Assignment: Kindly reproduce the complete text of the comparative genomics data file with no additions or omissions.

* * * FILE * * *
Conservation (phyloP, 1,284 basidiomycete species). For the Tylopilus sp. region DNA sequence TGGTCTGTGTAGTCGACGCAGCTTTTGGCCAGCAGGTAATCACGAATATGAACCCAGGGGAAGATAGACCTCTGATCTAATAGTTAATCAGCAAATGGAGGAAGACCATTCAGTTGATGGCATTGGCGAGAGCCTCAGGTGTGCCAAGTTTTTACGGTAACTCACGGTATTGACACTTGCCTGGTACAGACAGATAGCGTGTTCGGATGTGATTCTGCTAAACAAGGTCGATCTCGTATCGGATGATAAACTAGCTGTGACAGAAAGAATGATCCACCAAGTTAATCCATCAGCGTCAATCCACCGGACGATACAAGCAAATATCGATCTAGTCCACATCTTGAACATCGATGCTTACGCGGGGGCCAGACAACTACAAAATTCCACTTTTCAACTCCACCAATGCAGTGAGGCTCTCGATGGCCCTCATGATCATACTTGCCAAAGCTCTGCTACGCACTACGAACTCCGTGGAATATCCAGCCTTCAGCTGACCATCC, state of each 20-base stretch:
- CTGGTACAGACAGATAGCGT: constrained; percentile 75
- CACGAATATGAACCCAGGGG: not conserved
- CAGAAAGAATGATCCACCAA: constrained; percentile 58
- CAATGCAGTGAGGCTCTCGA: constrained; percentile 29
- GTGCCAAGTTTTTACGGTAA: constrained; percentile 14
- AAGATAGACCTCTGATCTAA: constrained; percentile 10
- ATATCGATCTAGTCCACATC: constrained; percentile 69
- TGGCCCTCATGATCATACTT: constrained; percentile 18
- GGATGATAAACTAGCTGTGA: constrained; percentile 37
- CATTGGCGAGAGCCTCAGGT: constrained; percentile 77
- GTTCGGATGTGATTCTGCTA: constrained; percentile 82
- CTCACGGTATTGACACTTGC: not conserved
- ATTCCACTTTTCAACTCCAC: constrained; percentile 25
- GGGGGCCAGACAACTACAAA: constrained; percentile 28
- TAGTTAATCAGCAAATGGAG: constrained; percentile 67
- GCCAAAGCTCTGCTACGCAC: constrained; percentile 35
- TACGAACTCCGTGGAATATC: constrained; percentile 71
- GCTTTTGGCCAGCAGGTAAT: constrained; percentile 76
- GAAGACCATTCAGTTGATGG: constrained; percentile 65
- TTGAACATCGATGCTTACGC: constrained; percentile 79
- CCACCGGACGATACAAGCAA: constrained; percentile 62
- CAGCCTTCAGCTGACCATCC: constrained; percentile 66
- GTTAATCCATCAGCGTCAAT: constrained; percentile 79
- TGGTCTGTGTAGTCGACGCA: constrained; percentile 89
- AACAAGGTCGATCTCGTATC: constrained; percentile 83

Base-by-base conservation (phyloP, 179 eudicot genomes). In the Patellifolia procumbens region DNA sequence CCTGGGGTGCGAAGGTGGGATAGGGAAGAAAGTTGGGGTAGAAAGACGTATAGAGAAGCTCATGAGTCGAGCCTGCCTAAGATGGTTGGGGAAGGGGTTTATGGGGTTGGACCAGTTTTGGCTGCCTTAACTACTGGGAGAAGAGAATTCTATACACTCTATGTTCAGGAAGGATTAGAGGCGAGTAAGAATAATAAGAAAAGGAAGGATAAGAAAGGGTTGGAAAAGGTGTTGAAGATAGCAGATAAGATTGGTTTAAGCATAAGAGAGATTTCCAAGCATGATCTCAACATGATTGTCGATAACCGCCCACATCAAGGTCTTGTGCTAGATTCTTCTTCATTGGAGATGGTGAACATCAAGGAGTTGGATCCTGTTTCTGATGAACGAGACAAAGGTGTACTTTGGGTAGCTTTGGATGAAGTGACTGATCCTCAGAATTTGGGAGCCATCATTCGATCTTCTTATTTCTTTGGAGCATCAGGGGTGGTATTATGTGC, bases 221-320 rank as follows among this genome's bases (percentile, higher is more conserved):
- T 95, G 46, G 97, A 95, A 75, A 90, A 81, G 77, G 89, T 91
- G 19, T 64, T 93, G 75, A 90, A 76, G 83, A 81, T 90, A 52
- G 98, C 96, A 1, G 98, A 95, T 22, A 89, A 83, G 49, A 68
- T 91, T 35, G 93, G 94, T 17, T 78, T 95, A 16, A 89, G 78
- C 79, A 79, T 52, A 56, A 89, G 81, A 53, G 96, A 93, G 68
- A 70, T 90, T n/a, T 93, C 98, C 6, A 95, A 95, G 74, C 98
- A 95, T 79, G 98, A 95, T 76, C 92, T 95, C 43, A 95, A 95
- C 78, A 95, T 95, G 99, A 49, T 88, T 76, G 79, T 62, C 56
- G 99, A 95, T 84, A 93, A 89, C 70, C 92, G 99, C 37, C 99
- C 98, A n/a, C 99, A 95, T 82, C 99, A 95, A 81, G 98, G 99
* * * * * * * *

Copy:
Conservation (phyloP, 1,284 basidiomycete species). For the Tylopilus sp. region DNA sequence TGGTCTGTGTAGTCGACGCAGCTTTTGGCCAGCAGGTAATCACGAATATGAACCCAGGGGAAGATAGACCTCTGATCTAATAGTTAATCAGCAAATGGAGGAAGACCATTCAGTTGATGGCATTGGCGAGAGCCTCAGGTGTGCCAAGTTTTTACGGTAACTCACGGTATTGACACTTGCCTGGTACAGACAGATAGCGTGTTCGGATGTGATTCTGCTAAACAAGGTCGATCTCGTATCGGATGATAAACTAGCTGTGACAGAAAGAATGATCCACCAAGTTAATCCATCAGCGTCAATCCACCGGACGATACAAGCAAATATCGATCTAGTCCACATCTTGAACATCGATGCTTACGCGGGGGCCAGACAACTACAAAATTCCACTTTTCAACTCCACCAATGCAGTGAGGCTCTCGATGGCCCTCATGATCATACTTGCCAAAGCTCTGCTACGCACTACGAACTCCGTGGAATATCCAGCCTTCAGCTGACCATCC, state of each 20-base stretch:
- CTGGTACAGACAGATAGCGT: constrained; percentile 75
- CACGAATATGAACCCAGGGG: not conserved
- CAGAAAGAATGATCCACCAA: constrained; percentile 58
- CAATGCAGTGAGGCTCTCGA: constrained; percentile 29
- GTGCCAAGTTTTTACGGTAA: constrained; percentile 14
- AAGATAGACCTCTGATCTAA: constrained; percentile 10
- ATATCGATCTAGTCCACATC: constrained; percentile 69
- TGGCCCTCATGATCATACTT: constrained; percentile 18
- GGATGATAAACTAGCTGTGA: constrained; percentile 37
- CATTGGCGAGAGCCTCAGGT: constrained; percentile 77
- GTTCGGATGTGATTCTGCTA: constrained; percentile 82
- CTCACGGTATTGACACTTGC: not conserved
- ATTCCACTTTTCAACTCCAC: constrained; percentile 25
- GGGGGCCAGACAACTACAAA: constrained; percentile 28
- TAGTTAATCAGCAAATGGAG: constrained; percentile 67
- GCCAAAGCTCTGCTACGCAC: constrained; percentile 35
- TACGAACTCCGTGGAATATC: constrained; percentile 71
- GCTTTTGGCCAGCAGGTAAT: constrained; percentile 76
- GAAGACCATTCAGTTGATGG: constrained; percentile 65
- TTGAACATCGATGCTTACGC: constrained; percentile 79
- CCACCGGACGATACAAGCAA: constrained; percentile 62
- CAGCCTTCAGCTGACCATCC: constrained; percentile 66
- GTTAATCCATCAGCGTCAAT: constrained; percentile 79
- TGGTCTGTGTAGTCGACGCA: constrained; percentile 89
- AACAAGGTCGATCTCGTATC: constrained; percentile 83

Base-by-base conservation (phyloP, 179 eudicot genomes). In the Patellifolia procumbens region DNA sequence CCTGGGGTGCGAAGGTGGGATAGGGAAGAAAGTTGGGGTAGAAAGACGTATAGAGAAGCTCATGAGTCGAGCCTGCCTAAGATGGTTGGGGAAGGGGTTTATGGGGTTGGACCAGTTTTGGCTGCCTTAACTACTGGGAGAAGAGAATTCTATACACTCTATGTTCAGGAAGGATTAGAGGCGAGTAAGAATAATAAGAAAAGGAAGGATAAGAAAGGGTTGGAAAAGGTGTTGAAGATAGCAGATAAGATTGGTTTAAGCATAAGAGAGATTTCCAAGCATGATCTCAACATGATTGTCGATAACCGCCCACATCAAGGTCTTGTGCTAGATTCTTCTTCATTGGAGATGGTGAACATCAAGGAGTTGGATCCTGTTTCTGATGAACGAGACAAAGGTGTACTTTGGGTAGCTTTGGATGAAGTGACTGATCCTCAGAATTTGGGAGCCATCATTCGATCTTCTTATTTCTTTGGAGCATCAGGGGTGGTATTATGTGC, bases 221-320 rank as follows among this genome's bases (percentile, higher is more conserved):
- T 95, G 46, G 97, A 95, A 75, A 90, A 81, G 77, G 89, T 91
- G 19, T 64, T 93, G 75, A 90, A 76, G 83, A 81, T 90, A 52
- G 98, C 96, A 1, G 98, A 95, T 22, A 89, A 83, G 49, A 68
- T 91, T 35, G 93, G 94, T 17, T 78, T 95, A 16, A 89, G 78
- C 79, A 79, T 52, A 56, A 89, G 81, A 53, G 96, A 93, G 68
- A 70, T 90, T n/a, T 93, C 98, C 6, A 95, A 95, G 74, C 98
- A 95, T 79, G 98, A 95, T 76, C 92, T 95, C 43, A 95, A 95
- C 78, A 95, T 95, G 99, A 49, T 88, T 76, G 79, T 62, C 56
- G 99, A 95, T 84, A 93, A 89, C 70, C 92, G 99, C 37, C 99
- C 98, A n/a, C 99, A 95, T 82, C 99, A 95, A 81, G 98, G 99